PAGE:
The Environments of Short-Duration Gamma-Ray Bursts and Implications for their Progenitors
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CitationBerger, Edo. 2011. The Environments of Short-Duration Gamma-Ray Bursts and Implications for Their Progenitors. New Astronomy Reviews 55, no. 1-2: 1–22. doi:10.1016/j.newar.2010.10.001.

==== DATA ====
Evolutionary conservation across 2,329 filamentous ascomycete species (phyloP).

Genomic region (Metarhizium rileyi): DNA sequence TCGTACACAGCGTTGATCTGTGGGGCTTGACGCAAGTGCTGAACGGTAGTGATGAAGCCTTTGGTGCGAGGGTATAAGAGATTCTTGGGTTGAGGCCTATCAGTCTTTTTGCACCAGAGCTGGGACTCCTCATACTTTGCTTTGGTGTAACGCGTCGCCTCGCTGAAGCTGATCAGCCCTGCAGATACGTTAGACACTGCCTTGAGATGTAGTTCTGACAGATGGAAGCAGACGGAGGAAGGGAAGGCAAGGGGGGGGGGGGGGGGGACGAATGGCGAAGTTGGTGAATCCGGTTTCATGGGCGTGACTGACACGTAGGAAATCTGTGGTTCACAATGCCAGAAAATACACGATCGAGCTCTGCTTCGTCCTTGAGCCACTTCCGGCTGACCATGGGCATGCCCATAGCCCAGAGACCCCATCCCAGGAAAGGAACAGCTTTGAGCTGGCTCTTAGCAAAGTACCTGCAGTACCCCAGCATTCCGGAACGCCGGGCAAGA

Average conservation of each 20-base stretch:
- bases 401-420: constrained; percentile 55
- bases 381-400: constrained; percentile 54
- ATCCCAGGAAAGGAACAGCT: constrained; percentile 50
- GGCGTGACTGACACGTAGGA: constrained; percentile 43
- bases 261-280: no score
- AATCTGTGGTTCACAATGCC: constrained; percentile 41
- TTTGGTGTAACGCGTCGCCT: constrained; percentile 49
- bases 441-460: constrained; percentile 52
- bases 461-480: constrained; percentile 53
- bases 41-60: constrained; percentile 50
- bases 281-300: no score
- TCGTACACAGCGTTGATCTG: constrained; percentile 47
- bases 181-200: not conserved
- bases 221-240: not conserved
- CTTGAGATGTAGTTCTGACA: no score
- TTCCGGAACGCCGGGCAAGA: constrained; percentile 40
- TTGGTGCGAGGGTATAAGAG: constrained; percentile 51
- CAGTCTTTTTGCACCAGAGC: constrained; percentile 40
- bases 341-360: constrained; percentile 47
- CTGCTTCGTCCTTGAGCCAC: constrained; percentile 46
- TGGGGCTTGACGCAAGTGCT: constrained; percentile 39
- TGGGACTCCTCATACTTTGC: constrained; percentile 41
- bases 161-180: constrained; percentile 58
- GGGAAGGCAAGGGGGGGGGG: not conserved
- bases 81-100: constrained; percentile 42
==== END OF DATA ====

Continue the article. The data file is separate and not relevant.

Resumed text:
AbstractThe study of short-duration gamma-ray bursts (GRBs) experienced a complete revolution in recent years thanks to the discovery of the first afterglows and host galaxies starting in May 2005. These observations demonstrated that short GRBs are cosmological in origin, reside in both star forming and elliptical galaxies, are not associated with supernovae, and span a wide isotropic-equivalent energy range of ∼ 1048 − 1052 erg. However, a fundamental question remains unanswered: What are the progenitors of short GRBs? The most popular theoretical model invokes the coalescence of compact object binaries with neutron star and/or black hole constituents. However, additional possibilities exist, including magnetars formed through prompt channels (massive star corecollapse) and delayed channels (binary white dwarf mergers, white dwarf accretion-induced collapse), or accretion-induced collapse of neutron stars. In this review I summarize our current knowledge of the galactic and sub-galactic environments of short GRBs, and use these observations to draw inferences about the progenitor population. The most crucial results are: (i) some short GRBs explode in dead elliptical galaxies; (ii) the majority of short GRBs occur in star forming galaxies; (iii) the star forming hosts of short GRBs are distinct from those of long GRBs, and instead appear to be drawn from the general field galaxy population; (iv) the physical offsets of short GRBs relative to their host galaxy centers are significantly larger than for long GRBs; (v) there is tentative evidence for large offsets from short GRBs with optical afterglows and no coincident hosts; (vi) the observed offset distribution is in good agreement with predictions for NS-NS binary mergers; and (vii) short GRBs trace under-luminous locations within their hosts, but appear to be more closely correlated with the rest-frame optical light (old stars) than the UV light (young massive stars). Taken together, these observations suggest that short GRB progenitors belong to an old stellar population with a wide age distribution, and generally track stellar mass. These results are fully consistent with NS-NS binary mergers and rule out a dominant population of prompt magnetars. However, a partial contribution from delayed magnetar formation or accretion-induced collapse is also consistent with the data.
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